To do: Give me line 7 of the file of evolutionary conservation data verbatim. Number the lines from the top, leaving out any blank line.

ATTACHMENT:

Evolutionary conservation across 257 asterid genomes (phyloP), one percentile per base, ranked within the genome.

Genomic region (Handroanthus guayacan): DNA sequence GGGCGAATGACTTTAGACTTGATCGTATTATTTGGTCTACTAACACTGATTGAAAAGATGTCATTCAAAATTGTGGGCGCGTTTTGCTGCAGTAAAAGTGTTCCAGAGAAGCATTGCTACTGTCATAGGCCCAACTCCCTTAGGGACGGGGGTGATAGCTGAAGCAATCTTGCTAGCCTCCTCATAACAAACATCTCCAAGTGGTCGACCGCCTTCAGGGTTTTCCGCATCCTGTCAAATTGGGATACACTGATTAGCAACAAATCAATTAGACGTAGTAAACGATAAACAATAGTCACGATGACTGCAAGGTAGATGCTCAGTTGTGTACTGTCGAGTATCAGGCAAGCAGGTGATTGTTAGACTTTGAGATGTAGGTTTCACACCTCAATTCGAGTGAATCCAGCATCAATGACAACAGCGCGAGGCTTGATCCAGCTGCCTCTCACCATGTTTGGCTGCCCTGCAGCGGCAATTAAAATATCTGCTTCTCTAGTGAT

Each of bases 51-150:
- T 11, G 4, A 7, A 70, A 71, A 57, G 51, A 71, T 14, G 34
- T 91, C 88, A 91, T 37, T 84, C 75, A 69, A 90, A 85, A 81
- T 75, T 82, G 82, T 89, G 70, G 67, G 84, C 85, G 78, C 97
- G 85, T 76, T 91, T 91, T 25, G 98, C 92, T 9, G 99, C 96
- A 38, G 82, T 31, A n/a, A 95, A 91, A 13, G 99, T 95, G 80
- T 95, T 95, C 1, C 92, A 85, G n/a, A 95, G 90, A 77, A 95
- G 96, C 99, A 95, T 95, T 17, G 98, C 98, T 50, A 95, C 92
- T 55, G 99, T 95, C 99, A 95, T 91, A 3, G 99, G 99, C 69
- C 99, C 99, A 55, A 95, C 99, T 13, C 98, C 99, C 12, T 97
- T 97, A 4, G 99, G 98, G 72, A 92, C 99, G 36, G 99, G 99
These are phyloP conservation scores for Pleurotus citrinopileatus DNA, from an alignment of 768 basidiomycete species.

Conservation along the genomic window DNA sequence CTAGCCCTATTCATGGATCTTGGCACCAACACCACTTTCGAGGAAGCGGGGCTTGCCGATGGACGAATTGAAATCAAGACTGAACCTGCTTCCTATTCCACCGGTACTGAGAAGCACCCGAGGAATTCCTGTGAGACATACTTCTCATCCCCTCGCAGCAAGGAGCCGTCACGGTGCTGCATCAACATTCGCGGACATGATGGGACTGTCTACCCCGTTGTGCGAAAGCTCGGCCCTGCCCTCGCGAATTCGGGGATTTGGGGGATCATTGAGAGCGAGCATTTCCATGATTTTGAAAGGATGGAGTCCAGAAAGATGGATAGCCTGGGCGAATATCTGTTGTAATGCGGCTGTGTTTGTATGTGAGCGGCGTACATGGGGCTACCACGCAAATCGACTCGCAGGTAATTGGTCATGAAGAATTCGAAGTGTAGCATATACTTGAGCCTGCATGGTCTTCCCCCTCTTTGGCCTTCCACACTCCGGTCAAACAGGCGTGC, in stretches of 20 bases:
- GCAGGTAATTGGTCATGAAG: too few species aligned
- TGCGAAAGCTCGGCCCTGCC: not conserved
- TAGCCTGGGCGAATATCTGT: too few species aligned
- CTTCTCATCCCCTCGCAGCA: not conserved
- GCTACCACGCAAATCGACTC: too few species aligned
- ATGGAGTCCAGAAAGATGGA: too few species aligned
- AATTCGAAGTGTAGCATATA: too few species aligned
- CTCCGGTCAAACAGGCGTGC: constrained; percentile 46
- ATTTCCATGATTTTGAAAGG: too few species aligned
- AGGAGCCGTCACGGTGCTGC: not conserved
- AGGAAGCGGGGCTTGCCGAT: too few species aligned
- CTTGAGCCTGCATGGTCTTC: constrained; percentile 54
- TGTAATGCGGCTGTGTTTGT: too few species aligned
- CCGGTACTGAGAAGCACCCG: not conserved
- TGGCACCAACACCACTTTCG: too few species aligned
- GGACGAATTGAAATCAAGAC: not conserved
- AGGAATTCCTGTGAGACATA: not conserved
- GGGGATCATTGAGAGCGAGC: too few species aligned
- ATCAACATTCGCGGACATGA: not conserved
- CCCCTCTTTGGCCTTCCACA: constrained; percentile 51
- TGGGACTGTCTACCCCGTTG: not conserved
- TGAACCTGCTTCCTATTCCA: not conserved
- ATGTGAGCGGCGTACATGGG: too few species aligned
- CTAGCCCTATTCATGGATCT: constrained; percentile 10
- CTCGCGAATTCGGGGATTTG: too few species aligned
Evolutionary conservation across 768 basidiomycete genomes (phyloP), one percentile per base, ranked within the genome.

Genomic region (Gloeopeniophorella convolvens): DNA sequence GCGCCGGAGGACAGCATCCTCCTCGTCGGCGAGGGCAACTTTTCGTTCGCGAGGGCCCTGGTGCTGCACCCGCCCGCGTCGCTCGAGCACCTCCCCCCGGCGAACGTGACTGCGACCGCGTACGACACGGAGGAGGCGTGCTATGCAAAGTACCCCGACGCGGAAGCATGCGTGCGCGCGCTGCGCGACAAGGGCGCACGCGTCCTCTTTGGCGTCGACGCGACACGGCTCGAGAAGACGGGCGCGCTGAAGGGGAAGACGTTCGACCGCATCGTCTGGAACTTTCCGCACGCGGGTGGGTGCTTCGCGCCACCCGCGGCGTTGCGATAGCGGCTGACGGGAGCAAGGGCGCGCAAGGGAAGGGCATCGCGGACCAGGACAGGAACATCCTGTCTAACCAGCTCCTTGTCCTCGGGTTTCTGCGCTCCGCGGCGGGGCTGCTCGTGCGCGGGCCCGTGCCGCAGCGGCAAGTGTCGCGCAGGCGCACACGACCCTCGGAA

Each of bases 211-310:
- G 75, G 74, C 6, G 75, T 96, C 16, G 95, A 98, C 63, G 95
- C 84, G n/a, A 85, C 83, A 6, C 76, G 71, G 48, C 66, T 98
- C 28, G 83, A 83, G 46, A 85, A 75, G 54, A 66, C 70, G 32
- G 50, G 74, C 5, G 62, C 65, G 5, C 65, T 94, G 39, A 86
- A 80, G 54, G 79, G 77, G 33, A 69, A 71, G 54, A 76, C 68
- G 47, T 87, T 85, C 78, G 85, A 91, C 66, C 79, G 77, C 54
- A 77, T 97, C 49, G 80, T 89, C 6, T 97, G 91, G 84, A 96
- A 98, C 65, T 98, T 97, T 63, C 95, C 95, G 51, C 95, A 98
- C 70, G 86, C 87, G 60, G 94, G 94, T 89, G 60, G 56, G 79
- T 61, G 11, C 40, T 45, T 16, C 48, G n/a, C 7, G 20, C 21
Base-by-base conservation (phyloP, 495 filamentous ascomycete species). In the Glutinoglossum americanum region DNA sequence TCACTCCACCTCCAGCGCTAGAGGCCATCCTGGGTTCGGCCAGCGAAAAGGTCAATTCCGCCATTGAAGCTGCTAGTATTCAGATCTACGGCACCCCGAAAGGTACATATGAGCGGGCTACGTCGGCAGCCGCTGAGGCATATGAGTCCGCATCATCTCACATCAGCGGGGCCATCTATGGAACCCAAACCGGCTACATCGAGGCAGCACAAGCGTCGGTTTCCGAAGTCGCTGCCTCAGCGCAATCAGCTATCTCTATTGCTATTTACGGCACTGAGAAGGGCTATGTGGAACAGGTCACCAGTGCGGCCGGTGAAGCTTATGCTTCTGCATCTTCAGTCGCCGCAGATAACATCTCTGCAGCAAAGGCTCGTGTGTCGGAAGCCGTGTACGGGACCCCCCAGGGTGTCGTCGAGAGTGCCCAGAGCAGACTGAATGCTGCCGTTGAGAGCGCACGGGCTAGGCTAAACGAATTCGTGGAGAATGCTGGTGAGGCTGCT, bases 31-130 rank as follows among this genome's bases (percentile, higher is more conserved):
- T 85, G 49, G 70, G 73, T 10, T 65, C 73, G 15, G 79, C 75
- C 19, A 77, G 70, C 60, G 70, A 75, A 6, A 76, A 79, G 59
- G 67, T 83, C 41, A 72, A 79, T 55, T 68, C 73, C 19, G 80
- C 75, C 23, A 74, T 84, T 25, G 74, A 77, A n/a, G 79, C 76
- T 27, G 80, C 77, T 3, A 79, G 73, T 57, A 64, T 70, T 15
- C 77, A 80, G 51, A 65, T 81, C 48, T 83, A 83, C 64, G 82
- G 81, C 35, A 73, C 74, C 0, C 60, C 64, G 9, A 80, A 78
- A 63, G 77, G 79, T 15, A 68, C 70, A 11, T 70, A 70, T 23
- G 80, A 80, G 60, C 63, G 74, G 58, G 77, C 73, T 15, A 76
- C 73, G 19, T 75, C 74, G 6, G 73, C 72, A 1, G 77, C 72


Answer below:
- G 85, T 76, T 91, T 91, T 25, G 98, C 92, T 9, G 99, C 96